*If you're interested in this sort of thing, here is a good website.
** With one of these iPhone adapters, I'll need this to plug the audio into my car stereo Aux port. I'm pretty sure I have 1 or 6 in one of my "cables" drawers.

Tuesday, November 17, 2009

File Systems Mystery

So I've made some progress on my Linux file server. Of course not everything works right out of the box. It's primary function is to serve video files via NFS to the WDTV. This basically worked, however there are some hickups.

I have three external drives connected to the server, two of them are formatted in Fat32, and a third (the largest) in HFS+. Fat32 is an older file system developed for Windows95 but it has the benefit of being read/write capable in nearly every system. It also has a file size limitation of 4GB, too small for most movie video files. For these files I have an HFS+ formatted hard drive. HFS+ is the standard file system for Macs. Drives formatted with this system can be read out of the box on Ubuntu (and on the XBox360). With some free software you can read HFS+ drives in Windows and read/write if you want to pay for it.

Unfortnately, Ubuntu won't let me share my HFS+ formatted drive via NFS. I'm not sure if this is because the drive isn't write capable or some inherent limitation of the file system. It is apparently possible to get Linux to have read/write capabilities on HFS+ drives so I may work on that. Functionally, however it isn't too important, I don't copy files to this drive very often so I can keep it directly connected to the WDTV. I'm also not too far away from needing a new hard drive which I can format in a Linux file system.

Useful links:
Setting up an NFS server on Ubuntu

UPDATE: I forgot that I never checked a change I made to the NFS exports file right before I gave up for the night. Of course it didn't work when Shanna tried to watch a file off the server. VERY LOW WAF! I was able to fix it rather quickly. For whatever reason, the WDTV doesn't like files served to "/files,no_root_squash,async)" changing the ip address to that of the WDTV fixed everything. Generally, this is a better way of doing things, but I was being lazy.

I made it up to her by finishing the sweet potato baking she had started.

Sunday, November 15, 2009

Teaching an old Dell new tricks

For the past week or so I've been using our Macbook Pro as the backend to the HTPC setup. Technically, it works well, but Shanna (the wife) and I both use it for other things so I really would rather it not be tied down doing HTPC stuff. Therefore my current project has been to resurrect my 2003 vintage Dell Inspiron 1100 notebook PC as the HTPC backend. Here's what I want it to do, roughly in order of importance:
  1. A video file server to the WDTV for videos
  2. Record TV from the HDHomerun
  3. A Bittorrent client for when that's appropriate
  4. A file server to the Mac for iPhoto, iTunes, and file backup.
  5. A media server to the XBox 360 since I don't like how the WDTV does photos
  6. A music jukebox, preferably controlled from the Mac or one of our iPhone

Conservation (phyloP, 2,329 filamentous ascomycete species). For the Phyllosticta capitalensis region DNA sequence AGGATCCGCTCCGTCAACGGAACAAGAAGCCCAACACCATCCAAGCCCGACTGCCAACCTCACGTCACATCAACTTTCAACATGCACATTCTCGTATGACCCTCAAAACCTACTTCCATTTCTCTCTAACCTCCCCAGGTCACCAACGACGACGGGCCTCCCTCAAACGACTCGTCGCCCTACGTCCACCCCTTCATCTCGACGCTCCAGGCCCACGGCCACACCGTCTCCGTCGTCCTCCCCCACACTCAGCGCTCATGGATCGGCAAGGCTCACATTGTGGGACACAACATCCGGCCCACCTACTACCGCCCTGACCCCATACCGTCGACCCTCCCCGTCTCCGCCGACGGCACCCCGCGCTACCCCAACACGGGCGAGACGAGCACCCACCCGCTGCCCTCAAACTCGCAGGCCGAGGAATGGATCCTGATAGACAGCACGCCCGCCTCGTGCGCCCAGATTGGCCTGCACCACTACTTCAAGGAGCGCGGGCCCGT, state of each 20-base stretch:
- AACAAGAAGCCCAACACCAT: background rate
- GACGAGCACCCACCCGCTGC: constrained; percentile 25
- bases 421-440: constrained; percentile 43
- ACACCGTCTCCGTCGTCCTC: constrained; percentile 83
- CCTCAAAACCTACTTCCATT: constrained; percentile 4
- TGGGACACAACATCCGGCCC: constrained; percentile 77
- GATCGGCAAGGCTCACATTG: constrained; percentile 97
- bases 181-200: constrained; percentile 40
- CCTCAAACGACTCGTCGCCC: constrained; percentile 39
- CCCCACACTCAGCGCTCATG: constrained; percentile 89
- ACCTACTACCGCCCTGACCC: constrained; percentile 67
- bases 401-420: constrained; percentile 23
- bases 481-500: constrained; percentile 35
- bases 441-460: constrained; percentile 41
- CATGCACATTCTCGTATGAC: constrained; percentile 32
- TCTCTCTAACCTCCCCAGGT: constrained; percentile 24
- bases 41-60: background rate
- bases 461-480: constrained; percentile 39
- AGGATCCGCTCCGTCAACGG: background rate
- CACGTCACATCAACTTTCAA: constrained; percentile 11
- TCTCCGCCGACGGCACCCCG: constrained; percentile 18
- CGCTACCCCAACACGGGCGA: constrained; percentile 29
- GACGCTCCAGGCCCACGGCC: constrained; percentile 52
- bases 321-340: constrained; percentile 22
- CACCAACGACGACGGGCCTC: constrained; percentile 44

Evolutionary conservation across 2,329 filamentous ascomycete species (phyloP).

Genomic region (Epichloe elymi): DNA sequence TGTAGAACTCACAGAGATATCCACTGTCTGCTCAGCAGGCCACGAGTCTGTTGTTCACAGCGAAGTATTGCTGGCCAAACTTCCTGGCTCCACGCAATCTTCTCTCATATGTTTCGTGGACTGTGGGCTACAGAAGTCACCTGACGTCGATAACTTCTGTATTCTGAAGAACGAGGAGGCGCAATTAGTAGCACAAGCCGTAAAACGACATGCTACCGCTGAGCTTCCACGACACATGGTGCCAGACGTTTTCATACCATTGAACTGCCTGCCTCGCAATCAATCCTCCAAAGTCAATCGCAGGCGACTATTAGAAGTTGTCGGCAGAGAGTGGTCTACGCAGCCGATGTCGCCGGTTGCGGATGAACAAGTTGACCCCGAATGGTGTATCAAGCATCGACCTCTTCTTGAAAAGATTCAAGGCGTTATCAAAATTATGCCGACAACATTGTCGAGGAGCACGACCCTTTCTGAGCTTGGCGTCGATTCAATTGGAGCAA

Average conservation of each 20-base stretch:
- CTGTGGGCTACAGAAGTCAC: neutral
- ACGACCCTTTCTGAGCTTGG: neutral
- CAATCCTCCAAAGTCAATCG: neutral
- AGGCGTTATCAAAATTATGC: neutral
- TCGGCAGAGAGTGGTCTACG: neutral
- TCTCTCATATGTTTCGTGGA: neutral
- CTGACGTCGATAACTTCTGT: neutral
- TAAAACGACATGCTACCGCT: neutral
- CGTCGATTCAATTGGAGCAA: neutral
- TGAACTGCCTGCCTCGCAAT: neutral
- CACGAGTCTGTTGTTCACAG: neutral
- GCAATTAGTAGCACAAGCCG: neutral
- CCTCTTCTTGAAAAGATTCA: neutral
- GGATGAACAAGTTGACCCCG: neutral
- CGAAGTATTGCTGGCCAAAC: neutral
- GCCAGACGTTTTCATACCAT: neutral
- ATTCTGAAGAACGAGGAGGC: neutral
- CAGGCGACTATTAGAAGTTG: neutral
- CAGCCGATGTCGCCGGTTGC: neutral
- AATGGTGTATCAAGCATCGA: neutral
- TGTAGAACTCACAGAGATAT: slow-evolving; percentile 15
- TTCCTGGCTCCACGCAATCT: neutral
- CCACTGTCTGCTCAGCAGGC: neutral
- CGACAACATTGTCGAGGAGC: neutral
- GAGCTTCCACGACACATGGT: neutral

My first task was to get it up and running with Linux. It, of course, came with a version of Windows, but with Windows up to date date it ran remarkably slow. Besides I wanted to learn something about Linux. In principle a Linux server should also work well with both the WDTV and the Mac.

I decided to go with Ubuntu. I recently set up version 9.04 on a old HP tc4200 tablet PC for Shanna and it worked great. (She ultimately needed Windows on it, but I wanted to make sure it worked before I went through the trouble of installing Windows). Ubuntu 9.10 is available now but I already had the 9.04 CD so I figured that was good enough. Unfortunately, I really should have done more research before I attempted this on the Dell because apparently Ubuntu has problems with the Intel video chipset in this particular model. 3 different flavors of Linux later (all from ancient CDs I already had) it ended up working. The trick was to disable the splash screen, upgrade Ubuntu to version 9.10 and use the Intel video driver. It almost certainly would have been easier if I installed Ubuntu 9.10 from the get go. Oh well.

Thursday, November 12, 2009

Hello navel!

Home theater computers or HTPCs are my rather obsessive hobby. By design the damn things are never finished. There are always new things to add or new tricks to try out. On top of that I'm relatively cheap so I'm usually trying to squeeze the maximum performance out of the bare minimum hardware. Sure, conceptually I could have dropped $2K on a new HTPC 2 years ago and use it unchanged until today. But where's the fun in that.

All this means that the method of watching TV or videos or playing music in our home is in a nearly always in flux. This is where the Wife Acceptance Factor comes in. Wife Acceptance Factor, or WAF, in regard to HTPCs denotes the spousal tolerance of and desire to use the HTPC. I've been interested in HTPCs for 6 years or so and the WAF of my AV setup (and my HTPC hobby in general) has gone up and down.

In the interest of improving my personal WAF, and make the most of my HTPC me-time, I thought it might be useful to give myself direction on what I'm trying to accomplish. In this blog I plan on keeping track of my HTPC projects. If this proves useful to someone else, all the better.